THIS STORY HAS BEEN FORMATTED FOR EASY PRINTING

A week for the record books, full of sound, fury, intrigue, absurdity

By Noah Bierman
Globe Staff / October 9, 2010

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Gary Magnuson was snacking on chips and a Diet Pepsi at a downtown sandwich shop yesterday when he was asked about the startling political news of the week.

Which news, exactly?

“Are you talking about the indictments?’’ said Magnuson, 50, a banker from Duxbury. Or was it “the accusations between Cahill and Baker?’’

Forgive voters — even those, like Magnuson, paying close attention to Massachusetts politics — if they have had trouble keeping track of one of the wildest political weeks in memory.

It began last Friday with gubernatorial candidate Timothy P. Cahill’s running mate deserting him for a rival campaign. Then a congressional candidate’s brother and daughter reported to police that they were being trailed by a young operative with a telephoto lens, who told police he was snoop ing to see if the candidate was lying about his legal residence. By Wednesday, the wife of a sitting member of Congress was in federal court, pleading guilty to aiding her brother’s finances while he allegedly ran an illegal offshore gambling business.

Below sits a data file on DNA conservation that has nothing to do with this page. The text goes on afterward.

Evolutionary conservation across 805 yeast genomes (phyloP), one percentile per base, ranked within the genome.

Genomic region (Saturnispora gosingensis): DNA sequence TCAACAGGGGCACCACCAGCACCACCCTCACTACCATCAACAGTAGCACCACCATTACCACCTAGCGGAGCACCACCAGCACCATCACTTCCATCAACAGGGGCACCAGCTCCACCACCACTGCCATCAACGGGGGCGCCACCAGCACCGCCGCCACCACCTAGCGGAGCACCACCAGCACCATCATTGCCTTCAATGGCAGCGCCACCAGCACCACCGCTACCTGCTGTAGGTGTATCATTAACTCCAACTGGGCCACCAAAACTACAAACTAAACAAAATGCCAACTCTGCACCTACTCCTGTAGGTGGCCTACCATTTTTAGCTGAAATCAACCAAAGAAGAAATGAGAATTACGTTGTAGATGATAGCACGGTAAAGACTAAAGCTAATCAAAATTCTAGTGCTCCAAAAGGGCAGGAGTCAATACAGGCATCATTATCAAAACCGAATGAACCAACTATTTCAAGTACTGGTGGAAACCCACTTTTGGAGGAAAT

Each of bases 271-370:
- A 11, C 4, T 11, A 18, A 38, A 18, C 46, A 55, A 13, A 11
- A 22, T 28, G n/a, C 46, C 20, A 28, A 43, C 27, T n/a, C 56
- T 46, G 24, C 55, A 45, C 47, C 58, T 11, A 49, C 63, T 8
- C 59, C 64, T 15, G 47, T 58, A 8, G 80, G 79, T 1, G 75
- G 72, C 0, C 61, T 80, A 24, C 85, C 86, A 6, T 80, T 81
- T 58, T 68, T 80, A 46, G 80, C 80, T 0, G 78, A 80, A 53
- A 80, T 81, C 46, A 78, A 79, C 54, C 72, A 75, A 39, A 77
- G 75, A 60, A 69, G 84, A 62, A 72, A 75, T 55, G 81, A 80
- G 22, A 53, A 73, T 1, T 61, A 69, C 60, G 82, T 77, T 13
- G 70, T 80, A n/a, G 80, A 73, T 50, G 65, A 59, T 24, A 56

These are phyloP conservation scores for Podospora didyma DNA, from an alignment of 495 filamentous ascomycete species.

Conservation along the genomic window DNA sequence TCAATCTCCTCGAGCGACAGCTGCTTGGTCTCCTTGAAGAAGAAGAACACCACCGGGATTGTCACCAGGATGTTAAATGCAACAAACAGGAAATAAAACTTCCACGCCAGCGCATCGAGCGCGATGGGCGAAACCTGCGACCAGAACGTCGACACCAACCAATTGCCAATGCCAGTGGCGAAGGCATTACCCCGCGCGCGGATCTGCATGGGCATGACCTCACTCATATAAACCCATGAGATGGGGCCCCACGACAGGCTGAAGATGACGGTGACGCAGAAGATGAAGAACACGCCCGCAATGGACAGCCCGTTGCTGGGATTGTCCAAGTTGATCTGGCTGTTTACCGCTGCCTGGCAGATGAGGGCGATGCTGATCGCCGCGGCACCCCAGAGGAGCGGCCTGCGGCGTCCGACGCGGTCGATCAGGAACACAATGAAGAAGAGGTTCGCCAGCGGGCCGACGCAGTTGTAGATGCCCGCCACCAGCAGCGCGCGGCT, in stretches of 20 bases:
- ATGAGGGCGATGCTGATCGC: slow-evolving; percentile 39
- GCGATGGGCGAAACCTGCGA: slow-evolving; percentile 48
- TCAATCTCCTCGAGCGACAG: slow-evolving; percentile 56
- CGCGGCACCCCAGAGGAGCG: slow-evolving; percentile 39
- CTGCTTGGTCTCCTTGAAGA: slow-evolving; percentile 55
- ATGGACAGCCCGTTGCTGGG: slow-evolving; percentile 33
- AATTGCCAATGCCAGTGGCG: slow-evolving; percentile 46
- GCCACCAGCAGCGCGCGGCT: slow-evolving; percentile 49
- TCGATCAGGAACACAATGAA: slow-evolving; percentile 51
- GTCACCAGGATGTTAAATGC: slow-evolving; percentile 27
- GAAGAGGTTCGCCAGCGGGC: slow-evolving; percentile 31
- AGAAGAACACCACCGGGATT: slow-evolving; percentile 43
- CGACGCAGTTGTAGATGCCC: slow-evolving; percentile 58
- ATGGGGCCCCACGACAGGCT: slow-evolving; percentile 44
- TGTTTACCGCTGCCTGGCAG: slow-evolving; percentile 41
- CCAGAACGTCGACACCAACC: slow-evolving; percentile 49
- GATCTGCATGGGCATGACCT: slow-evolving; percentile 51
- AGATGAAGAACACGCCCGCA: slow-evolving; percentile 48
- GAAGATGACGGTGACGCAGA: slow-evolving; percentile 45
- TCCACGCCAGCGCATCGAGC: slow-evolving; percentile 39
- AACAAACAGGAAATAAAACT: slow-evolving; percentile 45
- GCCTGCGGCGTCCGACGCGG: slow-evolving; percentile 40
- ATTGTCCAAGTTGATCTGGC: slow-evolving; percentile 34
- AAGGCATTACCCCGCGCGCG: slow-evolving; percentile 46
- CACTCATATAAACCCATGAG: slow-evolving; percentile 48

Throw in new questions about a Democrat running for auditor who claimed two primary residences to get a property-tax break, and a Republican treasurer hopeful advocating for a road project across the street from her family’s industrial park.

That sums up almost everything, except, of course, the lawsuit Cahill filed Thursday contending that his erstwhile campaign staff plotted with Republicans to sabotage his campaign and deprive him of his running mate, Paul Loscocco. Then, not to be left out, Loscocco chimed in yesterday with his amended accusation, saying Cahill’s campaign was the one conspiring, but with the Democrats.